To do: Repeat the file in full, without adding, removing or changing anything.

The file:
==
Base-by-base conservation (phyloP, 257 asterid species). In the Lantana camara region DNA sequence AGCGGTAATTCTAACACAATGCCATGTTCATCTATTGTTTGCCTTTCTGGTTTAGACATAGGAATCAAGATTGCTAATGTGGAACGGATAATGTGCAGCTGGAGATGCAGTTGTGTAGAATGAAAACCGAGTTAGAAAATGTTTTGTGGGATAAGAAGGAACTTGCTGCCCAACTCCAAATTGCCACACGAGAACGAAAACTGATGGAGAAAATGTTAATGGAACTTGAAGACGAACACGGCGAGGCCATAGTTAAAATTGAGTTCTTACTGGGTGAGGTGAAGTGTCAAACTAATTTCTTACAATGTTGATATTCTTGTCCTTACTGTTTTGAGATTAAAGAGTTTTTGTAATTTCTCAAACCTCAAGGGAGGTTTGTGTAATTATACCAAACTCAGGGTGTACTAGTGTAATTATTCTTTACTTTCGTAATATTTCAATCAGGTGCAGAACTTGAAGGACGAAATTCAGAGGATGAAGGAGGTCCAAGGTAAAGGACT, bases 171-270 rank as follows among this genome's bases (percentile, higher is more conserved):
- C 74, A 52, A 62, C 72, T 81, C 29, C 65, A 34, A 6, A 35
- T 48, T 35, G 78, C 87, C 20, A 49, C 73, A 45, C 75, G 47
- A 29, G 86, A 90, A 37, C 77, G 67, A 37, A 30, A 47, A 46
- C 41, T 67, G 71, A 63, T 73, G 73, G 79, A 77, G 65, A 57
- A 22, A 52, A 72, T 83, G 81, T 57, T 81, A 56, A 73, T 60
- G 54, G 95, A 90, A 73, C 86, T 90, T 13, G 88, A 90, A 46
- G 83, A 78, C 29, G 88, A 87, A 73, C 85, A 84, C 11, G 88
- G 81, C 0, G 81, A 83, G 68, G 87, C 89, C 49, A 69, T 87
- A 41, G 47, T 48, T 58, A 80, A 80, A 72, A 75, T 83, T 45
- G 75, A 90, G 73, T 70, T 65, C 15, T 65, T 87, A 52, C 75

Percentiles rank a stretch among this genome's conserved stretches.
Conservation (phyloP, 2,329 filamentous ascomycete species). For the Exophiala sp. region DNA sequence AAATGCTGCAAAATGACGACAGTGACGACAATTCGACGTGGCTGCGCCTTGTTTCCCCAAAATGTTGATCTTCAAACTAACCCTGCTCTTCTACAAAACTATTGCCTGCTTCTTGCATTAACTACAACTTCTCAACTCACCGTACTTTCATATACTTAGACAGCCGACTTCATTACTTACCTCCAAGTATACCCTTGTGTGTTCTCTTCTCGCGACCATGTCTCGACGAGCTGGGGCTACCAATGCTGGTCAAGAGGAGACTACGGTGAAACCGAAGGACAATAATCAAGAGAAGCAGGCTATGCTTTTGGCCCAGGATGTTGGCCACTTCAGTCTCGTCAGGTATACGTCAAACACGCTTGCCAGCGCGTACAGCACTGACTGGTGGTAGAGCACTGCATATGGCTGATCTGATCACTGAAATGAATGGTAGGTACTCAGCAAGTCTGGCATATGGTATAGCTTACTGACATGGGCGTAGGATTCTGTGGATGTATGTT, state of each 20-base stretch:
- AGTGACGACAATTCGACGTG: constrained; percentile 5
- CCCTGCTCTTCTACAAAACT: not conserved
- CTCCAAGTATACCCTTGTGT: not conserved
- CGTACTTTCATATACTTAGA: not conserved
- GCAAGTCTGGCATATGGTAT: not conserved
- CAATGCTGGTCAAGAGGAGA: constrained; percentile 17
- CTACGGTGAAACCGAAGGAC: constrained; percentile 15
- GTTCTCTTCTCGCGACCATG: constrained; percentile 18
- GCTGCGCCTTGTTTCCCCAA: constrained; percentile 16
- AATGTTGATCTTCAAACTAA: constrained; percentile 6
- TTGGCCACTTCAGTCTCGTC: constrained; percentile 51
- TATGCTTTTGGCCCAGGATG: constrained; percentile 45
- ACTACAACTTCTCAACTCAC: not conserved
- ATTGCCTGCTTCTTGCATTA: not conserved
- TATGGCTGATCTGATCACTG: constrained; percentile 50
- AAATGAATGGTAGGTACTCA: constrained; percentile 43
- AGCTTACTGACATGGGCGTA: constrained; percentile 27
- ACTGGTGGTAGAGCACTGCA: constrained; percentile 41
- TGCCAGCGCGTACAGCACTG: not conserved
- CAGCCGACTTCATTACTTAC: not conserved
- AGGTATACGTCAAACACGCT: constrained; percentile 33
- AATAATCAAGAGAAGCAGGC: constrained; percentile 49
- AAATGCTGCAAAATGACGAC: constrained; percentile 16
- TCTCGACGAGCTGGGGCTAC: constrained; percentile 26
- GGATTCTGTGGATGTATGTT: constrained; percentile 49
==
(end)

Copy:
Base-by-base conservation (phyloP, 257 asterid species). In the Lantana camara region DNA sequence AGCGGTAATTCTAACACAATGCCATGTTCATCTATTGTTTGCCTTTCTGGTTTAGACATAGGAATCAAGATTGCTAATGTGGAACGGATAATGTGCAGCTGGAGATGCAGTTGTGTAGAATGAAAACCGAGTTAGAAAATGTTTTGTGGGATAAGAAGGAACTTGCTGCCCAACTCCAAATTGCCACACGAGAACGAAAACTGATGGAGAAAATGTTAATGGAACTTGAAGACGAACACGGCGAGGCCATAGTTAAAATTGAGTTCTTACTGGGTGAGGTGAAGTGTCAAACTAATTTCTTACAATGTTGATATTCTTGTCCTTACTGTTTTGAGATTAAAGAGTTTTTGTAATTTCTCAAACCTCAAGGGAGGTTTGTGTAATTATACCAAACTCAGGGTGTACTAGTGTAATTATTCTTTACTTTCGTAATATTTCAATCAGGTGCAGAACTTGAAGGACGAAATTCAGAGGATGAAGGAGGTCCAAGGTAAAGGACT, bases 171-270 rank as follows among this genome's bases (percentile, higher is more conserved):
- C 74, A 52, A 62, C 72, T 81, C 29, C 65, A 34, A 6, A 35
- T 48, T 35, G 78, C 87, C 20, A 49, C 73, A 45, C 75, G 47
- A 29, G 86, A 90, A 37, C 77, G 67, A 37, A 30, A 47, A 46
- C 41, T 67, G 71, A 63, T 73, G 73, G 79, A 77, G 65, A 57
- A 22, A 52, A 72, T 83, G 81, T 57, T 81, A 56, A 73, T 60
- G 54, G 95, A 90, A 73, C 86, T 90, T 13, G 88, A 90, A 46
- G 83, A 78, C 29, G 88, A 87, A 73, C 85, A 84, C 11, G 88
- G 81, C 0, G 81, A 83, G 68, G 87, C 89, C 49, A 69, T 87
- A 41, G 47, T 48, T 58, A 80, A 80, A 72, A 75, T 83, T 45
- G 75, A 90, G 73, T 70, T 65, C 15, T 65, T 87, A 52, C 75

Percentiles rank a stretch among this genome's conserved stretches.
Conservation (phyloP, 2,329 filamentous ascomycete species). For the Exophiala sp. region DNA sequence AAATGCTGCAAAATGACGACAGTGACGACAATTCGACGTGGCTGCGCCTTGTTTCCCCAAAATGTTGATCTTCAAACTAACCCTGCTCTTCTACAAAACTATTGCCTGCTTCTTGCATTAACTACAACTTCTCAACTCACCGTACTTTCATATACTTAGACAGCCGACTTCATTACTTACCTCCAAGTATACCCTTGTGTGTTCTCTTCTCGCGACCATGTCTCGACGAGCTGGGGCTACCAATGCTGGTCAAGAGGAGACTACGGTGAAACCGAAGGACAATAATCAAGAGAAGCAGGCTATGCTTTTGGCCCAGGATGTTGGCCACTTCAGTCTCGTCAGGTATACGTCAAACACGCTTGCCAGCGCGTACAGCACTGACTGGTGGTAGAGCACTGCATATGGCTGATCTGATCACTGAAATGAATGGTAGGTACTCAGCAAGTCTGGCATATGGTATAGCTTACTGACATGGGCGTAGGATTCTGTGGATGTATGTT, state of each 20-base stretch:
- AGTGACGACAATTCGACGTG: constrained; percentile 5
- CCCTGCTCTTCTACAAAACT: not conserved
- CTCCAAGTATACCCTTGTGT: not conserved
- CGTACTTTCATATACTTAGA: not conserved
- GCAAGTCTGGCATATGGTAT: not conserved
- CAATGCTGGTCAAGAGGAGA: constrained; percentile 17
- CTACGGTGAAACCGAAGGAC: constrained; percentile 15
- GTTCTCTTCTCGCGACCATG: constrained; percentile 18
- GCTGCGCCTTGTTTCCCCAA: constrained; percentile 16
- AATGTTGATCTTCAAACTAA: constrained; percentile 6
- TTGGCCACTTCAGTCTCGTC: constrained; percentile 51
- TATGCTTTTGGCCCAGGATG: constrained; percentile 45
- ACTACAACTTCTCAACTCAC: not conserved
- ATTGCCTGCTTCTTGCATTA: not conserved
- TATGGCTGATCTGATCACTG: constrained; percentile 50
- AAATGAATGGTAGGTACTCA: constrained; percentile 43
- AGCTTACTGACATGGGCGTA: constrained; percentile 27
- ACTGGTGGTAGAGCACTGCA: constrained; percentile 41
- TGCCAGCGCGTACAGCACTG: not conserved
- CAGCCGACTTCATTACTTAC: not conserved
- AGGTATACGTCAAACACGCT: constrained; percentile 33
- AATAATCAAGAGAAGCAGGC: constrained; percentile 49
- AAATGCTGCAAAATGACGAC: constrained; percentile 16
- TCTCGACGAGCTGGGGCTAC: constrained; percentile 26
- GGATTCTGTGGATGTATGTT: constrained; percentile 49